Thanks for the Trouble - Tommy Wallach | Book Review

11:41 AM
Pages: 278 pages, Hardback
Publication: February 23, 2016
Publisher: Simon & Schuster Canada

How I got the copy: Received a copy from the publisher
Rating: 3/5 stars


“I’ve got some questions for you. Was this story written about me?”

I shrugged.

“Yes or no?”

I shrugged again, finally earning a little scowl, which somehow made the girl even more pretty. It brought a bloom to her pale cheeks and made sharp shelves of her cheekbones.

“It’s very rude not to answer simple questions,” she said.

I gestured for my journal, but she still wouldn’t give it to me. So I took out my pen and wrote I can’t on my palm.

Then, in tiny letters below it, I finished the thought: Now don’t you feel like a jerk?

Parker Santé hasn’t spoken a word in five years. While his classmates plan for bright futures, he skips school to hang out in hotels, killing time by watching the guests. But when he meets a silver-haired girl named Zelda Toth, a girl who claims to be quite a bit older than she looks, he’ll discover there just might be a few things left worth living for.


Parker Santé stopped speaking 5 years ago after his father’s death. But not by choice, he just can’t speak after the death of his father. I forget the specific word the novel uses but what comes to mind is selective mutism, it's a type of anxiety disorder. Parker not only doesn’t speak but he’s also withdrawn from everybody, his mother, his classmates, and his teachers. He doesn’t have real friends and prefers to spend time in hotel lobbies (which is different) to write in his journal and steal from the rich staying at the hotel. I really liked this fact about Parker. Even though he can’t speak and has social anxiety issues I love the fact that he secretly steals. I feel these types of characters (ones with some type of social issues) are usually cookie cutter and having Parker steal and skip school gave him depth and character.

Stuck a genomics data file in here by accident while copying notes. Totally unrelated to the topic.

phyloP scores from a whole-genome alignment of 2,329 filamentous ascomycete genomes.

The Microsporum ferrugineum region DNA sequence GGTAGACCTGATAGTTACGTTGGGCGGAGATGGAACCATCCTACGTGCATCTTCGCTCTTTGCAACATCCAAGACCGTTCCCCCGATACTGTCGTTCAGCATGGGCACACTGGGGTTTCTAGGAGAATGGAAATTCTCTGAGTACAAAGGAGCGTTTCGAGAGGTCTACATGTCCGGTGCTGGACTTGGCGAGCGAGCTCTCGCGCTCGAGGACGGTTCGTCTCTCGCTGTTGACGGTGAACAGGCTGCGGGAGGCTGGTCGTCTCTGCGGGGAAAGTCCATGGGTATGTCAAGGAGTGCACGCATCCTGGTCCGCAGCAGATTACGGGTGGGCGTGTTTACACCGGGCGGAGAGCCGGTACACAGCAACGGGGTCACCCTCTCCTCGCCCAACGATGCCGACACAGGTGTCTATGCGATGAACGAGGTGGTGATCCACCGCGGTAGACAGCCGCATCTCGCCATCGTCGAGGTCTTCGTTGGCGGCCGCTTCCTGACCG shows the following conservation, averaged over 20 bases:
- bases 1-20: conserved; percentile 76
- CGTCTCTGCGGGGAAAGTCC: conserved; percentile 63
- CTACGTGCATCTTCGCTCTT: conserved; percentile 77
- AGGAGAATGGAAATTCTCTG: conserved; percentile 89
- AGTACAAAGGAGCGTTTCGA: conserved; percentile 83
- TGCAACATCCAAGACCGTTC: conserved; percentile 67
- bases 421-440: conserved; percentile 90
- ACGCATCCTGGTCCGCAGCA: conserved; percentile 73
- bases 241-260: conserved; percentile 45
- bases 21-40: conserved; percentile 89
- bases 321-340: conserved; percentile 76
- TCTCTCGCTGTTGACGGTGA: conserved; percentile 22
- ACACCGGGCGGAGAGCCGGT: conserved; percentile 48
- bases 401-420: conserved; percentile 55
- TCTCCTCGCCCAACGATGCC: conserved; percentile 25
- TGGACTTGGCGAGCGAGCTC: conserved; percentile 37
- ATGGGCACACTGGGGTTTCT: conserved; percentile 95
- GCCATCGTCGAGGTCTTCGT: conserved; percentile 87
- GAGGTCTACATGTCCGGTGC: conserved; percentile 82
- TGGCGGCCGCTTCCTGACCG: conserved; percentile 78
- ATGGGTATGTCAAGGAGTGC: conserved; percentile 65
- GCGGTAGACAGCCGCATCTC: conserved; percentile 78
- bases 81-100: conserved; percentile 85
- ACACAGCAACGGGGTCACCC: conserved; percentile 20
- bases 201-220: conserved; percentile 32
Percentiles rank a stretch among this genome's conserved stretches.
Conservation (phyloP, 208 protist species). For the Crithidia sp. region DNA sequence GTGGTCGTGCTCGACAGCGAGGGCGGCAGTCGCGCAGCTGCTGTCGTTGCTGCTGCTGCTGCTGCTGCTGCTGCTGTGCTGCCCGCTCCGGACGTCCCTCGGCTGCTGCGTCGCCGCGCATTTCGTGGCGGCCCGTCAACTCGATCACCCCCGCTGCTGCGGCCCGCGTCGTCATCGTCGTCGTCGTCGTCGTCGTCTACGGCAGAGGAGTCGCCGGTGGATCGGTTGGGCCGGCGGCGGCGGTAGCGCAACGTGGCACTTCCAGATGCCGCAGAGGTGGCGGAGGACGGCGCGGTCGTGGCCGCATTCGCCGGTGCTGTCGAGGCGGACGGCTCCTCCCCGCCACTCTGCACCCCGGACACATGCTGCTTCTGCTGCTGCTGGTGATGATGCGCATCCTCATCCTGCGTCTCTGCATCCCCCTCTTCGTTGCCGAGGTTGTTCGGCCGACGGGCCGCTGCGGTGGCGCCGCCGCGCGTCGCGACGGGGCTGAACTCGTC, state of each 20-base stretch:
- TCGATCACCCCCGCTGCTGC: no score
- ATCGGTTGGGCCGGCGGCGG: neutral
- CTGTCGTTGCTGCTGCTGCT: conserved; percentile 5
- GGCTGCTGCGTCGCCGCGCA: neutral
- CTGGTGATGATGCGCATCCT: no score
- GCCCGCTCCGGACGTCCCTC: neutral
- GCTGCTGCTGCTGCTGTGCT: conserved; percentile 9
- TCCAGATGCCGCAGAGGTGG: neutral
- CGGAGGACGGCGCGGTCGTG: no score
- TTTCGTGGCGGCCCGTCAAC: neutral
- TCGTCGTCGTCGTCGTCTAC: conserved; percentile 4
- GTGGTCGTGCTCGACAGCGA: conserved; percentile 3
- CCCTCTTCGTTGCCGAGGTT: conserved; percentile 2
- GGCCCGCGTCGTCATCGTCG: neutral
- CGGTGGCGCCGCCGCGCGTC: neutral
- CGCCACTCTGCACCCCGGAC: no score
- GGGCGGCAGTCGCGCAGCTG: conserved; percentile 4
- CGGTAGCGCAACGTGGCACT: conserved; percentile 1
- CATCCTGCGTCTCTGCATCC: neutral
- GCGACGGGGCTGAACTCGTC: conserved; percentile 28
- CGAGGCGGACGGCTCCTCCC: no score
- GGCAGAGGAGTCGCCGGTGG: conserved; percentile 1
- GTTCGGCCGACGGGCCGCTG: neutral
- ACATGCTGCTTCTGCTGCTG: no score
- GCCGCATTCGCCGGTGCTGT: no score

Parker meets Zelda at the hotel he enjoys spending time in the lobby the most and the story goes from there. The entire novel takes place in a span of three days, Friday, Saturday and Sunday. I tend to have issues with novels that take place in such short periods of time only because I always feel too much happens during each day to be completely realistic and I felt it here too. Zelda helps Parker (without him knowing) while he’s trying to help her and trying to convince her to stay after their fun. I know I’m being very vague in the last sentence but I don’t want to expose any more of the story. I think it’s fun going into novels without knowing everything.

I enjoyed this novel as a whole but I didn’t love the fantasy element, magical realism, to it when it was revealed. I’m not very interested in fantasy so it’s more of a personal preference but I can appreciate it. I would have loved if the novel included more of what happened to Parker after Zelda. The topic is briefly brushed on at the end but not enough for me to be satisfied with. I wanted to know more about after Zelda and Parker's progress!

Tommy Wallach is the bestselling Author of We All Looked Up that was released in 2015.



Thanks for the Trouble

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